By Leah Morris, Senior Director, Velocity, Radical Ventures
Image Credit: Paul Taylor/Getty Images
Enterprise AI adoption is on the rise as businesses recognize the transformative potential of AI. In particular, Large Language Models (LLMs) have piqued the interest of enterprises to improve customer support, content creation, and data analysis. According to Goldman Sachs, integrating advanced natural language processing tools into businesses and society could boost global GDP by 7% (approximately $7 trillion) and increase productivity growth by 1.5 percentage points over the next decade.
Unlocking these productivity gains requires adjustments to legacy technology stacks and processes such as data management, employee upskilling, and algorithm design. We also anticipate a wave of M&A as enterprises seek to bring talent and products in-house. Although deal volume in Q1 2023 was lower than the previous period, AI-related M&A activity increased by 43% in value compared to the previous quarter, amounting to $8.9 billion. This represents a 175% increase compared to Q1 2022.
Increasingly, enterprises are discovering that working with early-stage AI companies can enable teams to prototype faster and build with specialized AI knowledge and resources. Cloud providers and large enterprise service companies such as Amazon, Box, Cisco, Salesforce, and Oracle are introducing generative AI-powered products for business applications. Oracle, for instance, is using their private data to fine-tune and extend Radical portfolio company Cohere’s LLMs to create customized products for Oracle at scale. These partnerships signal a movement amongst large enterprises toward accessing pre-trained models to build customized solutions to unlock the efficiency and productivity gains that will ultimately power enormous economic value across every indust
AI News This Week
1) In the Age of AI, tech’s little guys need big friends (The New York Times)
An overview on the need for significant cloud resources to build Large Language Models (LLMs) with a focus on Cohere, a Toronto-based AI start-up and Radical portfolio company. Cohere has met the increasing challenges of cost and computing power in building one of the most highly performant LLMs. While tech giants maintain an advantage in computing power, Cohere is one of the few independent companies going head-to-head with industry goliaths, offering businesses powerful LLM capabilities that are cloud agnostic for customers.
2) Eric Schmidt: This is how AI will transform the way science gets done (MIT Tech Review)
Eric Schmidt, the former CEO of Google, predicts that AI will fundamentally transform every stage of the scientific method – background research, generating hypotheses, testing through experimentation, analyzing collected data, and deriving conclusions. By applying machine learning algorithms to experimental data, scientists can quickly identify which hypotheses are most likely to be accurate. AI is already powering “self-driving labs” automating repetitive tasks and making it possible for researchers to focus on more creative and innovative aspects of their work. Schmidt also acknowledges that serious consideration must be given to ensure AI is developed responsibly. Ultimately, however, AI will accelerate the scientific process and lead to faster discovery.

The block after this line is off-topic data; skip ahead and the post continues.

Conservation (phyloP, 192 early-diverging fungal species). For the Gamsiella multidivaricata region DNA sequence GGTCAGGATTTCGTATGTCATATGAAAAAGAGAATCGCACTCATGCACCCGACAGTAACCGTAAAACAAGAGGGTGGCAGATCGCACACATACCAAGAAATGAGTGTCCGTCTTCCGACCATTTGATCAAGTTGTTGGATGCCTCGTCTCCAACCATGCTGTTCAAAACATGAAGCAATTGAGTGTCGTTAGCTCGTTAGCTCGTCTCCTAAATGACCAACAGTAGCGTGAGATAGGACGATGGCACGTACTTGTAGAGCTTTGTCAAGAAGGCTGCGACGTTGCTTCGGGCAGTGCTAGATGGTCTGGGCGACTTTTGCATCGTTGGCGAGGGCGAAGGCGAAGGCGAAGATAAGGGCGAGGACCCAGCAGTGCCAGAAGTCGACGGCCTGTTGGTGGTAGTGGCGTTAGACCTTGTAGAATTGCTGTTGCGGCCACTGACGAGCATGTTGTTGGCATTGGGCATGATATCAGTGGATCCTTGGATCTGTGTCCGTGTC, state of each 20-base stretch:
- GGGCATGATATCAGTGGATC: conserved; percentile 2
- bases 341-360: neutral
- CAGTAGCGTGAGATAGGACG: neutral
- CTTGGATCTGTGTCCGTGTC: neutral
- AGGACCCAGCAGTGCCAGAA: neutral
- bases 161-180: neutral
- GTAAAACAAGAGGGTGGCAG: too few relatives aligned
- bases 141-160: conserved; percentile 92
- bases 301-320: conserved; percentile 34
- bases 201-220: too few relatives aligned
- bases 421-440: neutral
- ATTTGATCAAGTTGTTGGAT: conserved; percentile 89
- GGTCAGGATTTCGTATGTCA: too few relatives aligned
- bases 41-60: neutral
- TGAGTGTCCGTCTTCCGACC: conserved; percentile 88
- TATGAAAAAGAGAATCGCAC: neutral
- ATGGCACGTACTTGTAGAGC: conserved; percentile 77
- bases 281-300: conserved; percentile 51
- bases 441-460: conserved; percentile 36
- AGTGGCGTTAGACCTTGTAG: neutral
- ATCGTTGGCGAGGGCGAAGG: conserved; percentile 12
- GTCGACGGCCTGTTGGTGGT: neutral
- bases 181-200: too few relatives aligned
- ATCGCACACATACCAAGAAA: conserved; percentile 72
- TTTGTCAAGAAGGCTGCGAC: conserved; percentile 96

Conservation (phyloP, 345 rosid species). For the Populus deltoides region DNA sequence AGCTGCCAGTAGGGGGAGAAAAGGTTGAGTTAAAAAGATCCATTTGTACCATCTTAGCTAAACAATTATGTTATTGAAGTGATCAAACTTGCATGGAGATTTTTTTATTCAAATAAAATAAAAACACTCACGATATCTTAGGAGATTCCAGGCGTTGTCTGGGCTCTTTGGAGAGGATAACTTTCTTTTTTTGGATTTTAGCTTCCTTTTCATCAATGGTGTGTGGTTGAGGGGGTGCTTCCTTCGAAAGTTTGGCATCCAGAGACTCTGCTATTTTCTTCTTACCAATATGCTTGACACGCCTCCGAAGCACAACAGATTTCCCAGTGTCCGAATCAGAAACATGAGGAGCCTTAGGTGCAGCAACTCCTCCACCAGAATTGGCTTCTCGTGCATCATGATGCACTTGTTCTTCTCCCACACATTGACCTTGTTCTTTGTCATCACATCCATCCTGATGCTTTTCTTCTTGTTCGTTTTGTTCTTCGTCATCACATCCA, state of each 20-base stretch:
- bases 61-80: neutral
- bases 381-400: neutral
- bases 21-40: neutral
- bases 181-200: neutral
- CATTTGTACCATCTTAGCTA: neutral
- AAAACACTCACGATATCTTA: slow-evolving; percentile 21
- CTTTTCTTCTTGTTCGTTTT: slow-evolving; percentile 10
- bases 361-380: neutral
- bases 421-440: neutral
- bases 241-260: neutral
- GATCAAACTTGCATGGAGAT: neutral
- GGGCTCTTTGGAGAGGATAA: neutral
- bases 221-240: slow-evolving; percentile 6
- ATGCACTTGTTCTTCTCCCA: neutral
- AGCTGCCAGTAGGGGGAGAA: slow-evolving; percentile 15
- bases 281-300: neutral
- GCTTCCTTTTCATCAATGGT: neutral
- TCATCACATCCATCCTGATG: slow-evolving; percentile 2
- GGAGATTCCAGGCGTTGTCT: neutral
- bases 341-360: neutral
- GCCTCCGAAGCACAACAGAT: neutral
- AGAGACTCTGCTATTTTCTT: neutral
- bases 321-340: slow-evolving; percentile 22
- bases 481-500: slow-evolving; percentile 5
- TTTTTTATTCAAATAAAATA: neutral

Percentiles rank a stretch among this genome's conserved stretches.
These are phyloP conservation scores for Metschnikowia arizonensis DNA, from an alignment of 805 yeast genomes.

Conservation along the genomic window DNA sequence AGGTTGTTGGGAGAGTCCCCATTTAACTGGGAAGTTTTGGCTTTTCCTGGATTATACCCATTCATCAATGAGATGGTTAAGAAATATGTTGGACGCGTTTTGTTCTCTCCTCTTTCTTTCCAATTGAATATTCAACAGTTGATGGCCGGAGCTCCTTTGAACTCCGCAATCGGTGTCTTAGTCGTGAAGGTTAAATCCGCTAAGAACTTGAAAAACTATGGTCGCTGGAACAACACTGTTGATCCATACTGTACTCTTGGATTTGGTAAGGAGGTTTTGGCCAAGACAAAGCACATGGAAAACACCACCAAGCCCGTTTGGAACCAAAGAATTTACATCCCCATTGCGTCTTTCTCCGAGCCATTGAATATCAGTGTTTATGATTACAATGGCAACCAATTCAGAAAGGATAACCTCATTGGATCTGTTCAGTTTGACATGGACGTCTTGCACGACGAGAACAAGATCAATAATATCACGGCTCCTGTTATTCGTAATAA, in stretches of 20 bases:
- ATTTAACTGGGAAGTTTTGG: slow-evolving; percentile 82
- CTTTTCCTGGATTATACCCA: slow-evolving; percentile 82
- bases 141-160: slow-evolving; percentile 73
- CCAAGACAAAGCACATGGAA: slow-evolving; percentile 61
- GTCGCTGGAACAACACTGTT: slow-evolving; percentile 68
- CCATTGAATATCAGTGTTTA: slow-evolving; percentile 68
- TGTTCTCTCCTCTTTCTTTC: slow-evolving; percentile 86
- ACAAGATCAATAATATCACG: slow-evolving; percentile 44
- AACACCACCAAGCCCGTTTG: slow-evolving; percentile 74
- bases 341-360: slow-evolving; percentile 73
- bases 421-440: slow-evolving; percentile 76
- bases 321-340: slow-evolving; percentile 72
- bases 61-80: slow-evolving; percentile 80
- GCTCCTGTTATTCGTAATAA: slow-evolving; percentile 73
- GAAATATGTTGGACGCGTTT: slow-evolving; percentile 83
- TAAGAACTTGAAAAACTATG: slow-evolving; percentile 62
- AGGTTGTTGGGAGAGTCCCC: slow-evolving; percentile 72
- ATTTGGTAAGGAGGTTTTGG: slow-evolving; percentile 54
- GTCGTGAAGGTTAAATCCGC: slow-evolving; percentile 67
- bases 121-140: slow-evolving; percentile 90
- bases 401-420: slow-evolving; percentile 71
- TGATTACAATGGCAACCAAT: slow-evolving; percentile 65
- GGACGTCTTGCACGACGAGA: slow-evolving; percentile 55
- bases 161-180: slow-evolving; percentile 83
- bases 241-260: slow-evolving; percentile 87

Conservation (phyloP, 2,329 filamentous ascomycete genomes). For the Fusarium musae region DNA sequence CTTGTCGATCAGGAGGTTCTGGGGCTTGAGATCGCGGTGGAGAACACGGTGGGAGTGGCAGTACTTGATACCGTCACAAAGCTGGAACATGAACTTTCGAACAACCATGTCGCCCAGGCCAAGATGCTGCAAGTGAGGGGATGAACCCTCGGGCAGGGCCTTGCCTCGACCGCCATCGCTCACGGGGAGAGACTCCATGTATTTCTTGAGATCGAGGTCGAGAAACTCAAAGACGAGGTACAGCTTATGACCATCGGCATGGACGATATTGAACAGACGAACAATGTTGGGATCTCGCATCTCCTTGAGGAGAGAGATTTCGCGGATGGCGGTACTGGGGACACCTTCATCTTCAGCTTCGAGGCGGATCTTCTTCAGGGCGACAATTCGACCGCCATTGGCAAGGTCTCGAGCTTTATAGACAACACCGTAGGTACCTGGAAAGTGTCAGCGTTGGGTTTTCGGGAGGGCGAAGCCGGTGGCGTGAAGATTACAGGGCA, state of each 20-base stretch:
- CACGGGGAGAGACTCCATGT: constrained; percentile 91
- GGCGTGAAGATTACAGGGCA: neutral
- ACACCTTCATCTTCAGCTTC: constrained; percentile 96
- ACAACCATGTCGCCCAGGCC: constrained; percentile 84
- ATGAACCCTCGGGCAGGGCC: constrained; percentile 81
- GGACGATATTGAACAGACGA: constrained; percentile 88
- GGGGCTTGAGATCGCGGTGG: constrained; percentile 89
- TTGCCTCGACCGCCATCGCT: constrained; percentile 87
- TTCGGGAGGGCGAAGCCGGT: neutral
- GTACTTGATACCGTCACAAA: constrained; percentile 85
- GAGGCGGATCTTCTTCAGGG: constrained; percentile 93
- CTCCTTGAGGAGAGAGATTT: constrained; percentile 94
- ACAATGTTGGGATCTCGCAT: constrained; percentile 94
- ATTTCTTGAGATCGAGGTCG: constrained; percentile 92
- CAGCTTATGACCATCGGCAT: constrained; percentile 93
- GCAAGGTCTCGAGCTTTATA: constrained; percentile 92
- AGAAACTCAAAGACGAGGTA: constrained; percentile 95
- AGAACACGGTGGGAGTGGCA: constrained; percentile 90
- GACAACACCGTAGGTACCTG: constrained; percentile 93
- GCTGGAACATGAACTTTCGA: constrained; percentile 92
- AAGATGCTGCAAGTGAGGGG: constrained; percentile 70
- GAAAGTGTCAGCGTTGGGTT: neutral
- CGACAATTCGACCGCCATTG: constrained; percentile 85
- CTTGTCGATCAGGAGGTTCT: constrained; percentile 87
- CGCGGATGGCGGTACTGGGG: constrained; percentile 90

3) Listen: AI Innovators – Parasvil Patel from Radical Ventures (AI Innovator’s Podcast)
Parasvil Patel, a Partner at Radical Ventures, delves into AI investment theses alongside Rob May – the CEO of Nova. Parasvil offers his insights on Rob’s latest article, “Contrarian AI Theses For Early Stage Investors,” exploring the future trajectory of language model marketplaces, the differential impact of AI on individual companies versus entire industries, the significance of gaining a competitive edge in the AI era, industries where AI may not yield substantial benefits, and the transformative influence of AI on customer acquisition channels and go-to-market strategies.
4) Hope, fear, and AI – a survey of 2,000+ US adults (The Verge)
Despite the widespread discourse surrounding AI, a recent survey of more than 2,000 adults in the USA revealed that a significant portion of respondents had not yet used an AI tool. Dedicated AI services are primarily driven by Millennials and Gen Z, who mainly employ AI for creative experimentation in areas such as search, brainstorming, and art. Regarding future implications, there is a diversity of sentiment among respondents, but a majority believe AI will have a greater impact on the world compared to other novel technologies like electric vehicles, virtual reality, and NFTs.
5) Research Spotlight: The curse of recursion – training on generated data makes models forget (University of Oxford/University of Cambridge/Imperial College London/University of Toronto/Vector Institute/University of Edinburgh)
Researchers, including Nicolas Papernot from The University of Toronto and The Vector Institute, explore the performance of AI models trained on machine-generated rather than human-created data. The paper finds AI models trained on machine-generated data can “forget”, leading to performance degradation, increased errors, and repetitive responses. To maintain the quality of future generative models, the researchers emphasize the importance of training with human-generated content and ensuring fair representation of minority groups in the datasets.